You could do sets of 6 up until you can make a reasonable jump to a single @7. You want to have a single before the single @8, to make sure you can add weight this week. Personally, before the single @7 I’ll do a double or triple instead of going straight from a set of 5 or 6 to a single.

Here’s what I did for my 1@8 (315 lbs) on squats this week.

Empty bar x 8
135 x 5
185 x 5
225 x 4
265 x 2
295 x 1
315 x 1

There’s various ways to go about it. Some people like to work up in singles to their 1@8, and then use the RPE chart to estimate their first 6@8 back off. Some like to do 6s all the way up to 6@6 or 6@7 or so, and then singles. Jordan has even said you can work right up to and do your first 6@8 set, and then do a 1@7, 1@8, and go back and finish your 2 more backoffs. This method is a good time saver.

I do recommend hitting a ~1@7 before your top single, it acts as a good calibration point to decide what your top single should be for the day.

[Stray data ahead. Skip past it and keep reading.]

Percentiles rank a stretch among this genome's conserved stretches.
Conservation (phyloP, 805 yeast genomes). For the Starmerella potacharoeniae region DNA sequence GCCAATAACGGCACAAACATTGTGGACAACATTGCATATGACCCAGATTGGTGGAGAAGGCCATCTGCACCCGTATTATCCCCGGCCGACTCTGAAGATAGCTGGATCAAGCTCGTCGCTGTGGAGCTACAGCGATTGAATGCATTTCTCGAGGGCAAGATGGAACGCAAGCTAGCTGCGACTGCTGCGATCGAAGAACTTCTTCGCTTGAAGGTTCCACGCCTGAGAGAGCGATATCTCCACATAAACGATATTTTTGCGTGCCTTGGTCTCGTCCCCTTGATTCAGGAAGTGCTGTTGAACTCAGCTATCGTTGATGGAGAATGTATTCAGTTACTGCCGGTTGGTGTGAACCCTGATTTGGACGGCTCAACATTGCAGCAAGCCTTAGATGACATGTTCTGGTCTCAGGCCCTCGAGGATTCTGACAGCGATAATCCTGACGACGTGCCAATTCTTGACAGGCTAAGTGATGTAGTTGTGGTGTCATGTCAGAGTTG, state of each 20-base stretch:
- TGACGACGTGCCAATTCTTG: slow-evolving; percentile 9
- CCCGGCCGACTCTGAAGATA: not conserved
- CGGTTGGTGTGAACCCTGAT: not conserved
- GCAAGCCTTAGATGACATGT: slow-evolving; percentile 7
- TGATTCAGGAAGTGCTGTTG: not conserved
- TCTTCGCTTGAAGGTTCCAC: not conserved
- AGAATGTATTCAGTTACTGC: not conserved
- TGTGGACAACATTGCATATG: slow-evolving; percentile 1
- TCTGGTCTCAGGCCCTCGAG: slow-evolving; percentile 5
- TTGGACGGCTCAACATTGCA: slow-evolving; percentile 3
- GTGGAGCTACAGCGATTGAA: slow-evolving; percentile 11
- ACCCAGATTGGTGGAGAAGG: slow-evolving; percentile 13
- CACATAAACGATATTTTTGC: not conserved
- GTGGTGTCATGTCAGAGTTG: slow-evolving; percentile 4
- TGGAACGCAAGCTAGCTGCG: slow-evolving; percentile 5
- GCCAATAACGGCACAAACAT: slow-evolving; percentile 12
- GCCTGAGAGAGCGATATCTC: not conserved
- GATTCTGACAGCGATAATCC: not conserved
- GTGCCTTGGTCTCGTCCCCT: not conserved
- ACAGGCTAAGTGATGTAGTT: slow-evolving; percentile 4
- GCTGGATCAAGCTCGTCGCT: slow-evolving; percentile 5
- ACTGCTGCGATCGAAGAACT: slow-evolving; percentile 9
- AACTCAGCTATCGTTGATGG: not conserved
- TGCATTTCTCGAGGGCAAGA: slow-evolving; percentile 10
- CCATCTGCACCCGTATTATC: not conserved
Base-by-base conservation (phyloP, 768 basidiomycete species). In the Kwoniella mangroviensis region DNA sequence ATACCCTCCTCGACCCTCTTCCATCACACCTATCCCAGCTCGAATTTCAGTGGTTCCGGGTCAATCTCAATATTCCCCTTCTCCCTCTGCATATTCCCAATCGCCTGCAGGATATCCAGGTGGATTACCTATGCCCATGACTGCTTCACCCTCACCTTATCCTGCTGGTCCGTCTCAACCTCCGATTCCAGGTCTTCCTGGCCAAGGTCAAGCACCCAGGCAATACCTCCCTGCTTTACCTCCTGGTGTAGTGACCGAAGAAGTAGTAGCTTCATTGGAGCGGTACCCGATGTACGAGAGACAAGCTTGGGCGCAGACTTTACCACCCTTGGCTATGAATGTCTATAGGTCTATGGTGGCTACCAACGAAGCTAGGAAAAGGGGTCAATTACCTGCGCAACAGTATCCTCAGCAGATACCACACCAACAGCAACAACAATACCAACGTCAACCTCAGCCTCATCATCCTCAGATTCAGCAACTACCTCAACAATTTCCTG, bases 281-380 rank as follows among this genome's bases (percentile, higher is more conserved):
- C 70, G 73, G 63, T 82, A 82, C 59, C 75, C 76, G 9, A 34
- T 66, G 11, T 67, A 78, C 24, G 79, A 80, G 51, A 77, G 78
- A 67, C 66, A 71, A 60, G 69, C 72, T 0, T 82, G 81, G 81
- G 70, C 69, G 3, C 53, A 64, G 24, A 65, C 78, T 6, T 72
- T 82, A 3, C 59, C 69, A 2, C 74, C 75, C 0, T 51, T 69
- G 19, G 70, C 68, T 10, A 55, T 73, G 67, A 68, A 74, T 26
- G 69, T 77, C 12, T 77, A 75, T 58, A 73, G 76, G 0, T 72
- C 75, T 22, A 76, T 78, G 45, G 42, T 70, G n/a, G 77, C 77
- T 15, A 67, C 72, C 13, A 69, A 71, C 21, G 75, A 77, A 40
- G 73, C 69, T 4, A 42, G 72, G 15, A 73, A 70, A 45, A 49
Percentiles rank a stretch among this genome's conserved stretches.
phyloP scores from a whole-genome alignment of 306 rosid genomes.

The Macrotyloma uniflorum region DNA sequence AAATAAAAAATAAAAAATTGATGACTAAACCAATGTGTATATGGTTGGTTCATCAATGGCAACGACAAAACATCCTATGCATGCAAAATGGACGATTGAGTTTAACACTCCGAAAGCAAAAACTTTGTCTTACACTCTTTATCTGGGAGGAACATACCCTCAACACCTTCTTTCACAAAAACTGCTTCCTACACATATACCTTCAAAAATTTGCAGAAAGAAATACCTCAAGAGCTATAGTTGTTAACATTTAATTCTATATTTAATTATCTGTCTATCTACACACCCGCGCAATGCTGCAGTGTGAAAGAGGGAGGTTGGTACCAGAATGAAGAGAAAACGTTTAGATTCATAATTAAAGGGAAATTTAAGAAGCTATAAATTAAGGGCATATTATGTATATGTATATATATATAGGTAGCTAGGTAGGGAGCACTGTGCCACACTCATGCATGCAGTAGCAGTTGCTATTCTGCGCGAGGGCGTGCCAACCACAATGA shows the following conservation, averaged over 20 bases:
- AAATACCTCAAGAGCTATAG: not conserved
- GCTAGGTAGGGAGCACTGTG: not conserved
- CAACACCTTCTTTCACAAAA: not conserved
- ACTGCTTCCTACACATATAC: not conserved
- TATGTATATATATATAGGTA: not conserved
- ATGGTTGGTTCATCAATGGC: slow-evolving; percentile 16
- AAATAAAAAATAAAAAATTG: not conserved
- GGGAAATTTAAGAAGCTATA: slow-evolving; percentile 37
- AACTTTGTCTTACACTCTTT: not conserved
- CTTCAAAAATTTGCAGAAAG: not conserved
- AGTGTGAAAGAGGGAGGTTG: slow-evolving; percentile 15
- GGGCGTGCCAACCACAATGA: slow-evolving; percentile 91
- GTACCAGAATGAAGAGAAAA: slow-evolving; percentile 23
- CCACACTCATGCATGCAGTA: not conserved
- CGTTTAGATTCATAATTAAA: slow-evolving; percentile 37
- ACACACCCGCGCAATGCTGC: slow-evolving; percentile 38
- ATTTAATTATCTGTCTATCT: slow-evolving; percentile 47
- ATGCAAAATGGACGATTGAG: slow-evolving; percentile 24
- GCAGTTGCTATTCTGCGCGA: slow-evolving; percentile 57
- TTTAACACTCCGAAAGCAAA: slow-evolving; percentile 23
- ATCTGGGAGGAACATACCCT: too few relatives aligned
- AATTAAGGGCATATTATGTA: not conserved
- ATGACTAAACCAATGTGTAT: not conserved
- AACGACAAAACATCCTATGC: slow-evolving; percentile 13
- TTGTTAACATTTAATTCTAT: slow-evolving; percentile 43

I do something like:
135x6
185x6
225x4
275x2
300x1 @ 7
315x1 @ 8
265x6 @8
…

But you could, for example, do:
135x6
185x6
225x6
265x6 @ 8
300x1 @ 7
315x1 @ 8
265x6 @ 8
…

There’s another thread floating about that has lots of ideas, including different ideas Jordan has suggested. What I like doing is working up with the number of reps your working sets are (i.e. 6’s in this case) to about 20% below your projected/target 1@8. Then I’d do a single 10% below that 1@8, then do the 1@8.

This is what I did on Monday:

Empty bar x 6 x 3
70kg x 6
100kg x 6
127.5kg x 6
137.5kg x 6 (20% below 172.5kg)
155kg x 1 (10% below 172.5kg)
172.5kg x 1@8